The Bonzer Bloom United Nations Human Rights Linker
Above. The sixty segmented Bonzer Bloom United Nations Human Rights navigation aid.
Above and Below. Brass plate with three small birds on the outside and a peacock in the centre. It's appropriate since there are sixty discs on the peacock's tail feathers from twenty five on the outer and thirty five on the inner.
They're good to mark this year's sixtieth anniversary of the proclamation of the Universal Declaration of Human Rights on 10 December 1948. The three small birds can represent a United Nations theme too. The top bird is for the United Nations Charter, with the left bird for the Universal Declaration of Human Rights and the right bird for it's binding, two part confirmation, in the two Covenants, covering five kinds of human rights.
Above. Universal Declaration Of Human Rights represented by the purple triangle with centre dot. The Universal Declaration of Human Rights is sixty years old this year, 2008. It was declared by the United Nations General Assembly on 10 December 1948, in part A of Resolution 217 (III), International Bill of Human Rights. Part D is headed, PUBLICITY TO BE GIVEN TO THE UNIVERSAL DECLARATION OF HUMAN RIGHTS. A quote from section 1 of part D appears in the introduction to printed versions of the Universal Declaration by the United Nations Publications Office, even though it's not stated as such. Nevertheless, their quotation marks imply that the words, .....to publicise the text of the Declaration and....., do not come from Part D, but actually they do.
Above. Universal Declaration Of Human Rights represented by the purple triangle with centre dot.
The Universal Declaration of Human Rights is sixty years old this year, 2008. It was declared by the United Nations General Assembly on 10 December 1948, in part A of Resolution 217 (III), International Bill of Human Rights. Part D is headed, PUBLICITY TO BE GIVEN TO THE UNIVERSAL DECLARATION OF HUMAN RIGHTS. A quote from section 1 of part D appears in the introduction to printed versions of the Universal Declaration by the United Nations Publications Office, even though it's not stated as such. Nevertheless, their quotation marks imply that the words, .....to publicise the text of the Declaration and....., do not come from Part D, but actually they do.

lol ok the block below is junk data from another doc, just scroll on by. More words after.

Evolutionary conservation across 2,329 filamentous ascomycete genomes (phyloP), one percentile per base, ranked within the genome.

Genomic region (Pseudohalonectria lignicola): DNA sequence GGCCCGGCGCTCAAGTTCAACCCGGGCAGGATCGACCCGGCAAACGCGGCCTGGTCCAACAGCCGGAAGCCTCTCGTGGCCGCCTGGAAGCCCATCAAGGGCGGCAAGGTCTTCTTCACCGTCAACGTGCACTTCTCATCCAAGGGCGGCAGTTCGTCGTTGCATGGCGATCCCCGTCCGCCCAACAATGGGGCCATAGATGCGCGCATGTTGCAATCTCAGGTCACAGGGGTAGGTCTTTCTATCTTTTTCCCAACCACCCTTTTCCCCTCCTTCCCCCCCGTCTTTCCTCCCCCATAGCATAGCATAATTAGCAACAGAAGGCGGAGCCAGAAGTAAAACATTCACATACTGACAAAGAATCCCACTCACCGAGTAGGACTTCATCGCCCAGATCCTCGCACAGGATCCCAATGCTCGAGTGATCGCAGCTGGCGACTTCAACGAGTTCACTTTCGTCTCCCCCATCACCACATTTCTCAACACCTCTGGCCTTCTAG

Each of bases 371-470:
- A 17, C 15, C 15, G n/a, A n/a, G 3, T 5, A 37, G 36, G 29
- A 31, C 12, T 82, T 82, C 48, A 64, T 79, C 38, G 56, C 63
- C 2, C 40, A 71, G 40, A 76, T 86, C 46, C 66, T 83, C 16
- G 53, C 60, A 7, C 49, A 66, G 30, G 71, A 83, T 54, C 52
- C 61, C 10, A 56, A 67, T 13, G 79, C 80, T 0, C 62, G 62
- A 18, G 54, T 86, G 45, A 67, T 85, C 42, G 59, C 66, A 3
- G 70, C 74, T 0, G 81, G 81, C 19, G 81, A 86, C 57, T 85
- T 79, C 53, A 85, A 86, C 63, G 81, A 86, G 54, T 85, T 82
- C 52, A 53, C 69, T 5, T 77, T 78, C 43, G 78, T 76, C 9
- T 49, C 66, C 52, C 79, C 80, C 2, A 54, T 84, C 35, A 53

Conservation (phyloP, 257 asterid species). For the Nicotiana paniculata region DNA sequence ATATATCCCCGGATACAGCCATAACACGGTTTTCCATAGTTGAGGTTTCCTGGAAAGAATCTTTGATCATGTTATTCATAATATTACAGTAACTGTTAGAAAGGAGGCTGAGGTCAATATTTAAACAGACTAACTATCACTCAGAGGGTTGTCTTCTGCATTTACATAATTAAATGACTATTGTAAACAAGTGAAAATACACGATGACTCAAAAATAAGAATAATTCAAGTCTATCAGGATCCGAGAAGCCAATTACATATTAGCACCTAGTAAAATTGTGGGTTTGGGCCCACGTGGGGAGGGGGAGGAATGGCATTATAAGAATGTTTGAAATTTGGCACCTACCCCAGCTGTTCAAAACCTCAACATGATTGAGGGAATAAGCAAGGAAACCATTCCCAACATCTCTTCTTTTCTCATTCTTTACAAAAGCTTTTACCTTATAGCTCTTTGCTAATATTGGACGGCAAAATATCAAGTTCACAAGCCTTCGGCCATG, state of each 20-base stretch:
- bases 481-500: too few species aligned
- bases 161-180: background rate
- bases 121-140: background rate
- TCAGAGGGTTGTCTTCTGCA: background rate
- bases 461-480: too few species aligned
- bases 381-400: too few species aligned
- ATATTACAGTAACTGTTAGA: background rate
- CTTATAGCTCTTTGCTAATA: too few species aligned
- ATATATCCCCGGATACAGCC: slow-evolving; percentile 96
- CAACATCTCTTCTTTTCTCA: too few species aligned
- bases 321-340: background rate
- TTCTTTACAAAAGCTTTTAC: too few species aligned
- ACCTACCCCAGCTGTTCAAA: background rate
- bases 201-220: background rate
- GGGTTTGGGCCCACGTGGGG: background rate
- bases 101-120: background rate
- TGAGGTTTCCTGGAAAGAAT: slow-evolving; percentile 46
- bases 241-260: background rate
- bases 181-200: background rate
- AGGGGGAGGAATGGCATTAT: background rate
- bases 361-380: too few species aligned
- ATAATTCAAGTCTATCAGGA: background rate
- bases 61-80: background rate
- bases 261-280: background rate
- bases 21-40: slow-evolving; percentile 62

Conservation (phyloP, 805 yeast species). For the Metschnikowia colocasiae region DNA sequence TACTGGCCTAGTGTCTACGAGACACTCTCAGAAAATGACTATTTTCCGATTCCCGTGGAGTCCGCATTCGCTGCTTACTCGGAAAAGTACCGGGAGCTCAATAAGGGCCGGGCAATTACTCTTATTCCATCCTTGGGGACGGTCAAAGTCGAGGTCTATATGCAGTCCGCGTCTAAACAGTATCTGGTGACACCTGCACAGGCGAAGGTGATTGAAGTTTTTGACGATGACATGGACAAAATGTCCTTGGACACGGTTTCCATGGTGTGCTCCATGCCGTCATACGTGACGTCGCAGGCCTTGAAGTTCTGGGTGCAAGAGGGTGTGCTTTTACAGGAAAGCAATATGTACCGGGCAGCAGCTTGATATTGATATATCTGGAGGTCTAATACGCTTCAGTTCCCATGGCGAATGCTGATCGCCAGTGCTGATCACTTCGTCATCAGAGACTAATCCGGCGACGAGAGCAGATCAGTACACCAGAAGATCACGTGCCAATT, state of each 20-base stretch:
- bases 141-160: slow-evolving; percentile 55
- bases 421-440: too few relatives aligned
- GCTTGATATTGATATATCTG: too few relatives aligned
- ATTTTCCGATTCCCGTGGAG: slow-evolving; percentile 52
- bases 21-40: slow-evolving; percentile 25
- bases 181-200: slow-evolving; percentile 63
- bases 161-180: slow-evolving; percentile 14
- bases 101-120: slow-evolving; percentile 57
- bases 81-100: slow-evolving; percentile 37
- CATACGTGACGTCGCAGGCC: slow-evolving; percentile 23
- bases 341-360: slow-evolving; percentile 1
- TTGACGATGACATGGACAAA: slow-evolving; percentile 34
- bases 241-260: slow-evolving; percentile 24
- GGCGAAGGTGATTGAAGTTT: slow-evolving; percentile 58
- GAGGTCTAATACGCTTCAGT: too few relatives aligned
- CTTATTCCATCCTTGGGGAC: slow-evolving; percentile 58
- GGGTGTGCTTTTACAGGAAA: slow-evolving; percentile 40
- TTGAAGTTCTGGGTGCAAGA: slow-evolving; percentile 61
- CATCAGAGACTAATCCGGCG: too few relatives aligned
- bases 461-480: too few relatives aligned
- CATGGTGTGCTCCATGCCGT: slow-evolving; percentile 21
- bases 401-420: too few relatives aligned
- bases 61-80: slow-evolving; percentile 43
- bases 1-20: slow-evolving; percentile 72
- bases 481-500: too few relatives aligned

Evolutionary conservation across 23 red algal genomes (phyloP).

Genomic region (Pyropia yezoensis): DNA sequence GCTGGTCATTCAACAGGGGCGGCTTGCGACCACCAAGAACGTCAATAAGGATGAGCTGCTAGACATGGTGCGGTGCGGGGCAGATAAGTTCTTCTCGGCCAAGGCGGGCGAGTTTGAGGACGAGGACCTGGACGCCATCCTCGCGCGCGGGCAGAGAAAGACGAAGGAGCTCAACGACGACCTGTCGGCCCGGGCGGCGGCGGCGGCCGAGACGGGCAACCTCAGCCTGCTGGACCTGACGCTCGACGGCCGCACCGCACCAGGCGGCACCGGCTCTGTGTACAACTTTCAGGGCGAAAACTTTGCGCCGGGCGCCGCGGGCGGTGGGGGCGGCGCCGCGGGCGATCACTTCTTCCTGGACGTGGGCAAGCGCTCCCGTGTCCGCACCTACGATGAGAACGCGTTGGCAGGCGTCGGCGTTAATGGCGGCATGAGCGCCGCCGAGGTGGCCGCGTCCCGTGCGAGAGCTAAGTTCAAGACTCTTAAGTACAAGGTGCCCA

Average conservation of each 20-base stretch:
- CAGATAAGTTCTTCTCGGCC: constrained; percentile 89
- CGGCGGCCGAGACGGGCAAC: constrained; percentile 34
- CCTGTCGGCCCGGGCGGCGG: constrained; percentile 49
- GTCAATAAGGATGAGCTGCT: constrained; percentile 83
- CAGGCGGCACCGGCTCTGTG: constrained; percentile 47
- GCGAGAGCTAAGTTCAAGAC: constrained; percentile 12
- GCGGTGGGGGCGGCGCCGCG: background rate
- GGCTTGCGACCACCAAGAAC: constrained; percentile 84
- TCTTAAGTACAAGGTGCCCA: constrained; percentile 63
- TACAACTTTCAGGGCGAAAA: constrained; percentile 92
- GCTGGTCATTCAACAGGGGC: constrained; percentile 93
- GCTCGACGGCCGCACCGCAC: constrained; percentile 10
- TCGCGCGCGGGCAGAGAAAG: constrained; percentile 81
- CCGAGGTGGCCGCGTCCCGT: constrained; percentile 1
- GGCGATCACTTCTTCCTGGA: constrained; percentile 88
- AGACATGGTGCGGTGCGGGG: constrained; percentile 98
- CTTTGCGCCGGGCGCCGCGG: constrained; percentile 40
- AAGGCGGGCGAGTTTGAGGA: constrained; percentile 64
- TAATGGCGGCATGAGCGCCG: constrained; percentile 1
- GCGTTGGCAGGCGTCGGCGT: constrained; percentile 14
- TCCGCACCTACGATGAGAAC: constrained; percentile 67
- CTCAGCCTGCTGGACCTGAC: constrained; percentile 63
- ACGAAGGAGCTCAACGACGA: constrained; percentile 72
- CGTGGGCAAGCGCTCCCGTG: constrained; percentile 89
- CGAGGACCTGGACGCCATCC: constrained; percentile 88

Please click www.freewebs.com/voxo for more details.
The Bonzer Bloom, United Nations Human Rights navigation aid has 60 numbered segments for the Universal Declaration's clauses and Preamble points unofficially given A-H identification. The Universal Declaration of Human Rights is on the outside in the yellow petals. Segment one (Y) is on the San Francisco UNCIO conference, at which the United Nations Charter was signed. Segment two (Z) is on the need to give publicity to the Universal Declaration of Human Rights. Segments three to ten cover the eight Preamble points consisting of seven "Whereas" points, followed by the General Assembly Proclamation.
Article 2 has two separated sentences which are unofficially marked (a) and (b). However, (a) is hidden in the number 2 for simplicity, as are articles' clause 1. Clauses are shown via dots to be distinctive rather than adding a clutter of numbers.
The outside colour coded band shows which of the three main divisions, each UNDHR Article is in. It matches the inner band. These divisions are (A) General provisions, in purple, including the preamble. (B) ICCPR, Civil and Political rights, in orange (C) ICESCR, Economic Social and Cultural rights, in green. The coloured band has changes of design to mark the five individual kinds of human rights. There are two in the ICCPR Covenant and three in the ICESCR Covenant. Y and Z are marked differently on the colour band too.